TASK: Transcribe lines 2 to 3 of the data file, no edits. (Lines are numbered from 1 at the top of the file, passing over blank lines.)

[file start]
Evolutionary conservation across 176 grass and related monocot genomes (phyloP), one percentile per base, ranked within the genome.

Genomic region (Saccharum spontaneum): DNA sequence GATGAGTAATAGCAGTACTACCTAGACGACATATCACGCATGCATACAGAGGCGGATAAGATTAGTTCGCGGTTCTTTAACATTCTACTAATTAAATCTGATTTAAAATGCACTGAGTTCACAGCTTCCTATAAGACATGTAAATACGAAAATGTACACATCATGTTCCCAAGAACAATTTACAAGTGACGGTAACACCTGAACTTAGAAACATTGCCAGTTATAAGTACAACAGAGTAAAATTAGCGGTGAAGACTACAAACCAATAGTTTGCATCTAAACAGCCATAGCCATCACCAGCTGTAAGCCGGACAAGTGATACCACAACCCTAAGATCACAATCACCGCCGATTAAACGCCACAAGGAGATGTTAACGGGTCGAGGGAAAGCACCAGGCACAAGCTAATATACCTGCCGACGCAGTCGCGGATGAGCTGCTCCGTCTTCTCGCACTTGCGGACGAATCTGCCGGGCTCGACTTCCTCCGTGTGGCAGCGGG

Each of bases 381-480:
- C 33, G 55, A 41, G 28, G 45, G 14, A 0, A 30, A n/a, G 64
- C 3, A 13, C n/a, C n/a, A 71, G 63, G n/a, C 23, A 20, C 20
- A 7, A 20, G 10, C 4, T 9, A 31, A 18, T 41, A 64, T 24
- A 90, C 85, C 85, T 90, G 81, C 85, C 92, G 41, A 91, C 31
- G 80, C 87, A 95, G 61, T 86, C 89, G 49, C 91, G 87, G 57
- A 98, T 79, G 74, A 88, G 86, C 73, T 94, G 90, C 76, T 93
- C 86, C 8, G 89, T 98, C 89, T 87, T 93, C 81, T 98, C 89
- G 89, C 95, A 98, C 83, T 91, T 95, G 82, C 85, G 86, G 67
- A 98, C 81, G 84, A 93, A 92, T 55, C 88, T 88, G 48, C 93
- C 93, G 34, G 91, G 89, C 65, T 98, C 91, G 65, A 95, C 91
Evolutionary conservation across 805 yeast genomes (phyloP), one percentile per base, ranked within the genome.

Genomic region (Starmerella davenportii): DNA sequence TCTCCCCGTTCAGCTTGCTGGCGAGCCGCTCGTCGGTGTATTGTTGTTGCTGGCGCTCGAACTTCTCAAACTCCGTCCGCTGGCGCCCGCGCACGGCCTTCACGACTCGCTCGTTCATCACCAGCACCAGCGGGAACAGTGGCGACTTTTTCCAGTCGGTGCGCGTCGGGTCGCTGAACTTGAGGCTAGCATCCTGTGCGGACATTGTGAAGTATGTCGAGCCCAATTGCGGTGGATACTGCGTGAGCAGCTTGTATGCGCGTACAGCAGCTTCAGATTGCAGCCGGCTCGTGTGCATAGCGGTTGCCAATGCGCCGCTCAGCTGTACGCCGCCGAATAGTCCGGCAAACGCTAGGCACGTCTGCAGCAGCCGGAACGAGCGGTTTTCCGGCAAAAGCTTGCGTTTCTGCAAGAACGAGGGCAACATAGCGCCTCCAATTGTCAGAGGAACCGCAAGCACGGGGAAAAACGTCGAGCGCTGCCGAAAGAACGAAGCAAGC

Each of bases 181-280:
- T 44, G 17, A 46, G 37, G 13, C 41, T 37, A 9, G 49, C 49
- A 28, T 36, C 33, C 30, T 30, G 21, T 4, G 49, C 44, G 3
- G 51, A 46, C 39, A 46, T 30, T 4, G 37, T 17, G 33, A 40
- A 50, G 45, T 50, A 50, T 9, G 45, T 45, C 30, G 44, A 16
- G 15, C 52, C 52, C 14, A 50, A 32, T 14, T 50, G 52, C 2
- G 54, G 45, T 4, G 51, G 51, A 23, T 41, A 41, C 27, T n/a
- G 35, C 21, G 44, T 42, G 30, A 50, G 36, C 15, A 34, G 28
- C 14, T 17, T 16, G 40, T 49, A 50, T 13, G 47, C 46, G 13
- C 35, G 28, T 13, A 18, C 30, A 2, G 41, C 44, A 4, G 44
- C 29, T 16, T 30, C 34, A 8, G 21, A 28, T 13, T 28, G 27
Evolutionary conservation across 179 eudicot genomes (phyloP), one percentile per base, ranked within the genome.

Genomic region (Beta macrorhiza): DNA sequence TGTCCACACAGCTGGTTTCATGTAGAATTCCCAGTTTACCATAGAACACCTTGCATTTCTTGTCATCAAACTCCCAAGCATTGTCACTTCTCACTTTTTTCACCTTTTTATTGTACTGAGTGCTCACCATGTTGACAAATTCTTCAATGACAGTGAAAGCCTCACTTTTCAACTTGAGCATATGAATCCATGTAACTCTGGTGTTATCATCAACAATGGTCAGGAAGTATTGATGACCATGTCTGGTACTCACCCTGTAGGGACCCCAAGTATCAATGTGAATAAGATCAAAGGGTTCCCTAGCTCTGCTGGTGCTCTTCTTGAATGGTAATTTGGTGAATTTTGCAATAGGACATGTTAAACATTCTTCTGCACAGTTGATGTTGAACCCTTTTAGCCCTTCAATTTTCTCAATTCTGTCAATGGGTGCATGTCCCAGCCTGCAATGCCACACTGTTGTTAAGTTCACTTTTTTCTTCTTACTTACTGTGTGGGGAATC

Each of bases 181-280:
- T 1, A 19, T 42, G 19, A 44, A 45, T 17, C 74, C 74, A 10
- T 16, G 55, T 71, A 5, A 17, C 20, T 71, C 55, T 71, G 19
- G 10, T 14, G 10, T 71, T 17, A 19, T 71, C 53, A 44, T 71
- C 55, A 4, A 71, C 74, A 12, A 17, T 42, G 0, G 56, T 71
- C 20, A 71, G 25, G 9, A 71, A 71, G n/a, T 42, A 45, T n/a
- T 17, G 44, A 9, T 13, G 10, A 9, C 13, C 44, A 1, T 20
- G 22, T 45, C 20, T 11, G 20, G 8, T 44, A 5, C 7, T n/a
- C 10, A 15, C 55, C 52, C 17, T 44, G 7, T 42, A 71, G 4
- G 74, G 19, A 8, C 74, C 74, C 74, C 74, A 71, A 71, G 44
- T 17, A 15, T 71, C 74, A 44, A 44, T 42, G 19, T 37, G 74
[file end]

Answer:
Genomic region (Saccharum spontaneum): DNA sequence GATGAGTAATAGCAGTACTACCTAGACGACATATCACGCATGCATACAGAGGCGGATAAGATTAGTTCGCGGTTCTTTAACATTCTACTAATTAAATCTGATTTAAAATGCACTGAGTTCACAGCTTCCTATAAGACATGTAAATACGAAAATGTACACATCATGTTCCCAAGAACAATTTACAAGTGACGGTAACACCTGAACTTAGAAACATTGCCAGTTATAAGTACAACAGAGTAAAATTAGCGGTGAAGACTACAAACCAATAGTTTGCATCTAAACAGCCATAGCCATCACCAGCTGTAAGCCGGACAAGTGATACCACAACCCTAAGATCACAATCACCGCCGATTAAACGCCACAAGGAGATGTTAACGGGTCGAGGGAAAGCACCAGGCACAAGCTAATATACCTGCCGACGCAGTCGCGGATGAGCTGCTCCGTCTTCTCGCACTTGCGGACGAATCTGCCGGGCTCGACTTCCTCCGTGTGGCAGCGGG

Each of bases 381-480: